Some articles have revised the kind of patients studied over the years by stress echocardiography. All of them have observed that the percentage of patients with ischemia and with abnormal results have decreased over these last decades [2,3]. Also, the profile of the patients is currently more favorable than previously, with more females, patients with normal Left Ventricular (LV) function, and presentations with non coronary chest pain. These current characteristics have been also observed when ischemia detection was studied by other techniques such as myocardial perfusion imaging [4]. In a study of our centre this more benign baseline profile was associated to the same percentage of revascularizations, suggesting a lower threshold for deriving patients to these procedures, and also with lower mortality during follow-up [2].

Stable Coronary Artery Disease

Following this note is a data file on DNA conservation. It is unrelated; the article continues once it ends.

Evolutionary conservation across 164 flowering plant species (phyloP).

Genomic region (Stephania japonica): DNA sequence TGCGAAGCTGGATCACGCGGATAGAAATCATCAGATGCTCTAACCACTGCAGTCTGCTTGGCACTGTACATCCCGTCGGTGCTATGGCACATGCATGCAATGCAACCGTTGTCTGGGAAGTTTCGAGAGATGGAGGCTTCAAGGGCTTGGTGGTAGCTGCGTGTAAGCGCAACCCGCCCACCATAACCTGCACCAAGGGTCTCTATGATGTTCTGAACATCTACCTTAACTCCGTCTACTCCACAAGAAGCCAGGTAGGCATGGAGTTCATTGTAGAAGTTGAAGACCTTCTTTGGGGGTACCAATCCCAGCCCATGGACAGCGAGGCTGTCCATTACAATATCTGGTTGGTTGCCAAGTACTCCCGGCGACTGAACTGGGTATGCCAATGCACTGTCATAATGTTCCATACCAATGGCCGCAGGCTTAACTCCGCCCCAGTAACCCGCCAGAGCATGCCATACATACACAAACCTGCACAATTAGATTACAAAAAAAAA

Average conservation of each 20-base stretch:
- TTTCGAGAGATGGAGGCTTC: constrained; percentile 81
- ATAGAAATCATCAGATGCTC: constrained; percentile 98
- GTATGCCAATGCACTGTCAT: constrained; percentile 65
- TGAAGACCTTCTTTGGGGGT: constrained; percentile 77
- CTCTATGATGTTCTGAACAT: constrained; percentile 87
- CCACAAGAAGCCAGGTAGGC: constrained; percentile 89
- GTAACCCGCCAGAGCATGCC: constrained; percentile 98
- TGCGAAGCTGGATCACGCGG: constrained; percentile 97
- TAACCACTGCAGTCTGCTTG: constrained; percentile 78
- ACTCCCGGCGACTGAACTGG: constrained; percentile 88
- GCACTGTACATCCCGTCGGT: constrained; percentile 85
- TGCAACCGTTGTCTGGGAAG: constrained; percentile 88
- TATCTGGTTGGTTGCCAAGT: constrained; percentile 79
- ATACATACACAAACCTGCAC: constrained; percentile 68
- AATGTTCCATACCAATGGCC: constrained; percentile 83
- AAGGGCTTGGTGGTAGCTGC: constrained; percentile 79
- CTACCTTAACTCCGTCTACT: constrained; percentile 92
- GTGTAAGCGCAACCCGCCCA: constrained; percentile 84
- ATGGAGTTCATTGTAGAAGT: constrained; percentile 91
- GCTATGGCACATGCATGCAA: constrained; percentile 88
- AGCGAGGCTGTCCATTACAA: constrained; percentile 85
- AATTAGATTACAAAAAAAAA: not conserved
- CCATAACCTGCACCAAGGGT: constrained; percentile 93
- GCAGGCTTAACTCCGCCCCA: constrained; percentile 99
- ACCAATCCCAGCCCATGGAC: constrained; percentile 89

European guidelines on stable Coronary Artery Disease (CAD) have been recently published. Stress echocardiography is recommended in these guidelines for patients with an intermediate pre-test probability of CAD (> 15%); for patients with lower probabilities no stress testing is recommended [1]. This is in contrast with American guidelines, which still consider stress echocardiography for patients with low pretest probability of CAD [5]. In a recent study of our institution we have found that the performance of Exercise Echocardiography (ExE) in patients with low pre-test probability of CAD and normal LV function barely increased outcome prediction [6]. In addition, the annualized major cardiac event rate was as low as 0.21% in this population, and the number of studies needed to detect a case with ischemia in at least 3 segments was as high as 26. Similar results have been found in populations from other countries with low pretest probabilities of CAD [7]. The low event rates and the high number of test needed to detect an abnormal case limit the reach of imaging in these patients.

On the contrary, in patients with intermediate pre-test probability of CAD (34 ± 23%) and stable angina, a new article [8] confirms the usefulness of ExE instead of exercise ECG testing for saving costs, although the event rates were similar in patients assigned to ExE or exercise ECG.